Please visit http://communities.cisco.com/ucs to learn more about, download and evaluate Cisco’s Operations Manager Pack, Orchestrator Integration Pack and PowerShell PowerTool.
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Tags: business intelligence, Cisco, database, Microsoft, Microsoft SQL Server, Microsoft SQL Server2014, Microsoft Windows Server 2012, Nexus 1000v, OLTP, UCS
The second revolution in server virtualization is here. Virtual Machines were the first revolution that allowed users the ability to run multiple workloads on a single server through a hypervisor. Now the next wave is here. Linux Containers have recently started to gain momentum with many enterprise customers asking me if they should consider it and if Cisco offered Docker support in the enterprise-grade virtual networking products.
I approached my engineers to see whether our recently introduced Nexus 1000v for the Linux KVM hypervisor, which already has 10000+ customers across various hypervisors, is able to support linux containers or more specifically the popular linux container technology, Dockers.
One of the key advantages of Nexus 1000V today is that it allows easy management of policies for all of the virtual machines. For example, with a single command or REST API call, a security policy can be deployed or altered across all virtual interfaces connected to a Virtual Extensible LAN (VXLAN). My reasoning was that we should able to extend that to support to linux containers/dockers.
So I approached Tim Kuik (@tjkuik) and Dave Thompson (@davetho610) and much to my delight, they not only said Nexus 1000V can do it but also showed how to do it so that customers can take advantage of this today in their deployments.
I have included Tim and Dave’s how to attach Docker containers to the Nexus 1000v and to assign policies write-up below so that you can try this in your setup. Happy reading.
How to use Dockers with Nexus 1000V for KVM Hypervisor:
Begin by installing the Nexus 1000v to manage one or more Ubuntu servers: The Nexus 1000v is managed by a Virtual Supervisor Module (VSM). Once the package is installed on your servers, the servers will appear on the VSM as Virtual Ethernet Modules (VEM). Below we can see our VSM is managing a server named Bilbo:
We’ve also pre-configured our server to have a port-channel that is capable of carrying vlan traffic 100-109. We’ve used an Ethernet Port-profile to conveniently manage the uplinks for all of our servers:
A key concept of the Nexus 1000v is that of a Port-profile. The Port-profile allows for a shared set of port attributes to be cohesively managed in a single policy definition. This policy can include an ACL definition, Netflow specification, VLAN or VXLAN designation, and/or other common port configuration attributes. We can, of course, create multiple Port-profiles. Perhaps we would have one per level of service or tenant. The Port-profile provides the mechanism to collect and manage the set of containers that share the same policy definition.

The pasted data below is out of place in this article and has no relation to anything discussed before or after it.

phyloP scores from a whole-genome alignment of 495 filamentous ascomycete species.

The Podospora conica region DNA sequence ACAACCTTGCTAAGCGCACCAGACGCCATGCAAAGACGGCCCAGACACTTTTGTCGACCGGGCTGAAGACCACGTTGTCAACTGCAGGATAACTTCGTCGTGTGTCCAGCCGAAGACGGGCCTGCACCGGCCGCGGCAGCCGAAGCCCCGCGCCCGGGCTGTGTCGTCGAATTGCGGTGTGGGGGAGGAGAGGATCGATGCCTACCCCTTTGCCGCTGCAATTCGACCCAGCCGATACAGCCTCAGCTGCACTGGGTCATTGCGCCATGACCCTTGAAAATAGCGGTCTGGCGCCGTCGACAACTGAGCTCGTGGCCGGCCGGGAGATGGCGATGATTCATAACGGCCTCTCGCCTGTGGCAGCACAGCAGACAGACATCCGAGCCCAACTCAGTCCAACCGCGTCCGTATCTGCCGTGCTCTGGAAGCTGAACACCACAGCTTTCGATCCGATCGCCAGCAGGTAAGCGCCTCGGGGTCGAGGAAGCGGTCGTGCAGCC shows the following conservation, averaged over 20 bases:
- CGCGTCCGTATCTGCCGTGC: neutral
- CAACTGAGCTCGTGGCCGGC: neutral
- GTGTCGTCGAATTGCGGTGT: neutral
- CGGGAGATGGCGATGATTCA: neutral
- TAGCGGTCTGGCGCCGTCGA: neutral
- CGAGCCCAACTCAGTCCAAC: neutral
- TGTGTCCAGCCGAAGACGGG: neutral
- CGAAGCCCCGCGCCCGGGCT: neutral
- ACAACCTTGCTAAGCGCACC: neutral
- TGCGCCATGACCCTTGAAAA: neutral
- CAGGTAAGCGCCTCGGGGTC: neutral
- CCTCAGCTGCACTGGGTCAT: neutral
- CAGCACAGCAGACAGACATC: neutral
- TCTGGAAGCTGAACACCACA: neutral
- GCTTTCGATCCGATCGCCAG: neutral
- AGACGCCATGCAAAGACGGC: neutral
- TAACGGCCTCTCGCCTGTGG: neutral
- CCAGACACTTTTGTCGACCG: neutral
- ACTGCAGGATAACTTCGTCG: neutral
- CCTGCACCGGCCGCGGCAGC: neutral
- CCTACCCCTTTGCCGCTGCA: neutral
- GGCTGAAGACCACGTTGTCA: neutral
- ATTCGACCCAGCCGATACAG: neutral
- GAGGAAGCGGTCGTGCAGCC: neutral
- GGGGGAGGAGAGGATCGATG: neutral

Below we create a Port-profile that could be used by any number of containers on any number of servers.
Install docker on your server. [https://docs.docker.com/installation/ubuntulinux/]
The purpose of the container is to run our application. Let’s create one for this example which can handle ssh sessions. Here is an example Dockerfile which does that:
At this point, via Docker, you can build an image specified by this Dockerfile.
All the pieces are now in place. The Nexus 1000v is running. We have a policy definition that will assign the interfaces to vlan 100 (port-profile vlan100). Docker is installed on our server. We have created a useful container image. Let’s create an actual container from this image:
The container instance started at this point is running with just a loopback interface since we used the argument “–networking=false”. We can now add an eth0 interface to this container and set it up to be handled by the Nexus 1000v on the host.
Setup a few env variables we will use as part of the procedure. Find the PID of the running container and generate UUIDs to be used as identifiers for the port and container on the Nexus 1000v:
In this example the following PID and UUIDs were set:
Create a linux veth pair and assign one end to the Nexus 1000v. We will use the port-profile defined on the VSM named “vlan100’ which will configure the port to be an access port on VLAN 100:
When an interface is added to the Nexus 1000v, parameters are specified for that interface by adding keys to the external_ids column of the Interface table. In the example above the following keys are defined:
- iface-id: Specifies the UUID for the interface being added. The Nexus 1000v requires a UUID for each interface added to the switch so we generate one for this.
- attached-mac: Provides the MAC of the connected interface. We get this from the ‘ip link show’ command for the interface to be added to the container.
- profile: Provides the name of the port-profile which the Nexus 1000v should use to configure policies on the interface.
- vm-uuid: Specifies the UUID for the entity which owns the interface being added. So in this case that’s the container instance. Since Docker doesn’t create a linux type UUID for the container instance, we generate one for this as well.
- vm-name: Specifies the name of the entity which owns the interface. In this case it’s the container name.
Move the other end of the linux veth pair to the container’s namespace, rename it as eth0, and give it a static IP address of 172.22.64.201 (of course DHCP could be used instead to assign the address):
On the Nexus 1000v’s VSM you will see logs like this indicating the interface has been added as switch port vethernet1 on our virtual switch:
The following VSM commands show that switch port veth1 is up on VLAN 100 and is connected to host interface veth18924_eth0 on host bilbo:
On the host bilbo we can use vemcmd to get information on the port status:
That’s it. We now have a useful Docker container with an interface on the Nexus 1000v using our selected policy. Using another server (and/or container) that is on the same vlan, we can ssh into this container using the IP address we assigned:
When shutting down the Docker container, remove the port before removing the container:
Tags: docker, Nexus 1000v